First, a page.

...and why should they suddenly change their business model from a per-user-fee to some fuzzy google-adwords-like thing? If they are set up to operate one way and that works, then it probably makes zero sense for them to change the way they operate.
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kenro



Joined: 07 Feb 2011
Posts: 8

PostPosted: Tue Feb 08, 2011 7:54 am    Post subject: Reply with quote

@KristoferA: I wonder what you feel if all browsers all of a sudden charge you with a nominal fee. You should even charge them for your support Smile on them making so much revenue.

Read between the lines:
KNOW HOW TO CHANNEL TO NEW MARKETS TO COMPENSATE THE LOSS.

I never expected them to have such novice Sales Executives or whatever. And by the way, it was free before RedGate contacted Mr Roeder to claim this tool for benefits and sh**. RG bought this on 2008 just THREE YEARS AGO, this has been free BEFORE 2008. Version 4 was released on 2004: http://blog.lutzroeder.com/2004/05/net-reflector-40.html. The heck, all the basic functionalities in reflector are already working before they acquired this tool. from 2008 to 2011, what have they done? VS integration and some language improvements? the heck, add-ins are much more useful than this.

However, yes, it is still their decision since they have the right, it's just that, THIS IS ALREADY LEAVING A BAD IMAGE TO THE COMPANY. What is the effect? Open source community "might" just create another tool same as this. The customers lost due to this move will be more willingly to support the open source instead. (Like what happen to NetScape Navigator). And guess who will be making more revenue? The open source my boy! OPEN YOUR EYES MAN! This is what made IE and firefox so successful.

But as you said... it is still up to the owner. I'm just another person who is against it. Good luck! Wink
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KristoferA



Joined: 04 Feb 2011
Posts: 7
Location: Bangkok

PostPosted: Tue Feb 08, 2011 8:25 am    Post subject: Re: Reply with quote

kenro wrote:
@KristoferA: I wonder what you feel if all browsers all of a sudden charge you with a nominal fee. You should even charge them for your support Smile on them making so much revenue.


Redgate is a [relatively] small company in a vertical industry (SQL & .net tools). Comparing them (around 200 employees or something?) to Microsoft (90k+) or Google (30k+?), or their products to browsers is a bit like comparing apples to aircraft carriers IMO. Two completely different things.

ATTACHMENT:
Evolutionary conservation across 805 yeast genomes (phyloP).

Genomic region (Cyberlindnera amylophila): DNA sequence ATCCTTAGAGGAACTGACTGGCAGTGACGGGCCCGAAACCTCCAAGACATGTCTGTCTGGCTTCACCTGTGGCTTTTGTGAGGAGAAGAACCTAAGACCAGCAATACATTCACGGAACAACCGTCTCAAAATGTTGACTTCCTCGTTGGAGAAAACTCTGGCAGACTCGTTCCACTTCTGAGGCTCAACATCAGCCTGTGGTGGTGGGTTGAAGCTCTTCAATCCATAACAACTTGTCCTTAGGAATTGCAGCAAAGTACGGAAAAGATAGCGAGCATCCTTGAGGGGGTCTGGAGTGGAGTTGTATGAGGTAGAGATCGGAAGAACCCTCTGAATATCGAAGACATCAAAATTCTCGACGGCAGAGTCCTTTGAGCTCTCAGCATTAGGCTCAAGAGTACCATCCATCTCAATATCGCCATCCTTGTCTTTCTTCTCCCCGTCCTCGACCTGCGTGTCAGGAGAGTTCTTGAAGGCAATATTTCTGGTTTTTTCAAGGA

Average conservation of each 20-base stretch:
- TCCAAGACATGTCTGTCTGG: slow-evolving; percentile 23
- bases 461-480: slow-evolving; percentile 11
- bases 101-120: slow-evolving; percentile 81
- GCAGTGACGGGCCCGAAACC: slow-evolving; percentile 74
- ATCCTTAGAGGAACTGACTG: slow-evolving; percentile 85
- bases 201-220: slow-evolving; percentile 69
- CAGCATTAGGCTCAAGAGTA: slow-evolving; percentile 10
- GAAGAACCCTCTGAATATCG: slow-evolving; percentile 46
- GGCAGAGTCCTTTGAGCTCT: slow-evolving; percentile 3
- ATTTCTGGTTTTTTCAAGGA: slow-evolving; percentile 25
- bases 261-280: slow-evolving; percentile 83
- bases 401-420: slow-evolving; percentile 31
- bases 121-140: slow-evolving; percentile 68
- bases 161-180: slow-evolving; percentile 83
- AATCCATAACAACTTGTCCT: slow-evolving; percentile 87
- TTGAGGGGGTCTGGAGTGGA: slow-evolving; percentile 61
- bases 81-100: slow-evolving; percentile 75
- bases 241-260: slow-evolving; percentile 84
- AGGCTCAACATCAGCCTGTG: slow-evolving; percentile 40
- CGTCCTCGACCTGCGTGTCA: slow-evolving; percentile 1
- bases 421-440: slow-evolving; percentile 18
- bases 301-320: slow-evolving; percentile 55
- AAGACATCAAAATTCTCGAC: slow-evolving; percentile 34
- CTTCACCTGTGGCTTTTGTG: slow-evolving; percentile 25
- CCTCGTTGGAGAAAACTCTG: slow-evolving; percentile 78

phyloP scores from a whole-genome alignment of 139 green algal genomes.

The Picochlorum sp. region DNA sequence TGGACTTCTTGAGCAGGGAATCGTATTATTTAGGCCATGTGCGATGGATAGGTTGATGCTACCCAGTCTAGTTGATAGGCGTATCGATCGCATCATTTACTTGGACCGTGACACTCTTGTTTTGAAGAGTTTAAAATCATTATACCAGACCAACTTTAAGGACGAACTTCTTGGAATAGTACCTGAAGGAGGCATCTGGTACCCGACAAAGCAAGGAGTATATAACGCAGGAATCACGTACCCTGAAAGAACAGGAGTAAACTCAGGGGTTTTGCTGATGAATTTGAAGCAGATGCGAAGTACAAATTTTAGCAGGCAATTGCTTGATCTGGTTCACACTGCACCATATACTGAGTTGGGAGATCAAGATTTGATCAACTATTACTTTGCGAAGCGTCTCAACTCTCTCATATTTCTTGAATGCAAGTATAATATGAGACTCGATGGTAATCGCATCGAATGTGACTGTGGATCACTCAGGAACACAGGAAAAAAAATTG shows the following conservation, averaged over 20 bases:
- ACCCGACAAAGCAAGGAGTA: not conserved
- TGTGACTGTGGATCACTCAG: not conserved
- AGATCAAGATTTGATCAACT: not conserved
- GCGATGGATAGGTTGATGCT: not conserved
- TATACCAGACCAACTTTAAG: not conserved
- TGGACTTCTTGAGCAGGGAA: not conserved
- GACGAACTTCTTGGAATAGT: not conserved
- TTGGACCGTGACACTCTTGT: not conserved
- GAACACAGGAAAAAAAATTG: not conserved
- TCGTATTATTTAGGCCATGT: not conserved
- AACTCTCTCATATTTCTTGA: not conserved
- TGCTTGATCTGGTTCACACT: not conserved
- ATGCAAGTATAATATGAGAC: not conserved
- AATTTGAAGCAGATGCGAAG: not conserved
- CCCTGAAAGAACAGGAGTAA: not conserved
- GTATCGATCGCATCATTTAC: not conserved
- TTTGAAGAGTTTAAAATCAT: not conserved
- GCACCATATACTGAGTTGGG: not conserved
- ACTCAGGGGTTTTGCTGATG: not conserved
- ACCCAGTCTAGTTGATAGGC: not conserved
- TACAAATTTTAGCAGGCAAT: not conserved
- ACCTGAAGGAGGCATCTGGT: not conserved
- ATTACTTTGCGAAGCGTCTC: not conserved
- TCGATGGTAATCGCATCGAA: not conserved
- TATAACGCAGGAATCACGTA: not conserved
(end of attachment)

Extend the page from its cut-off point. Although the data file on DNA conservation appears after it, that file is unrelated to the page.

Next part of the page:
They already do a lot more community freebie stuff than most other comparable software companies. They provided Reflector for free for three years, they run community websites, they sponsor .net/SQL user groups and conferences etc.
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kenro



Joined: 07 Feb 2011
Posts: 8

PostPosted: Tue Feb 08, 2011 9:03 am    Post subject: Reply with quote

Right. Founded since 1999... hmmm... I guess the open source community is much more successful than them eh? Very Happy Couldn't even maintain the reputation of Reflector being free for more than seven (7) years. We'll, I guess this is what to expect for selling Reflector off to a "commercial and relatively small company".

As again. Good luck! Very Happy
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RichardD



Joined: 20 Aug 2008
Posts: 45

PostPosted: Tue Feb 08, 2011 2:08 pm    Post subject: Re: Reply with quote

KristoferA wrote:
I think farmers should stop charging for potatoes since they already make money from other crops. Smile


Fair point. But if a farmer did give you a sack of potatoes for free, you wouldn't expect him to turn up on your doorstep six months later demanding that you either pay him or return the potatoes.

Once you've given something away for free, I don't see a problem with charging for future updates, but if you try to stop anyone from using the free version and force them to pay for the new version, you're only going to p!ss people off.
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sonicflare



Joined: 10 Feb 2011
Posts: 2

PostPosted: Thu Feb 10, 2011 2:10 pm    Post subject: Reply with quote

well, guys @ SharpDevelop already started to work on open-source alternative.

Feel free to look/help Wink

http://wiki.sharpdevelop.net/ilspy.ashx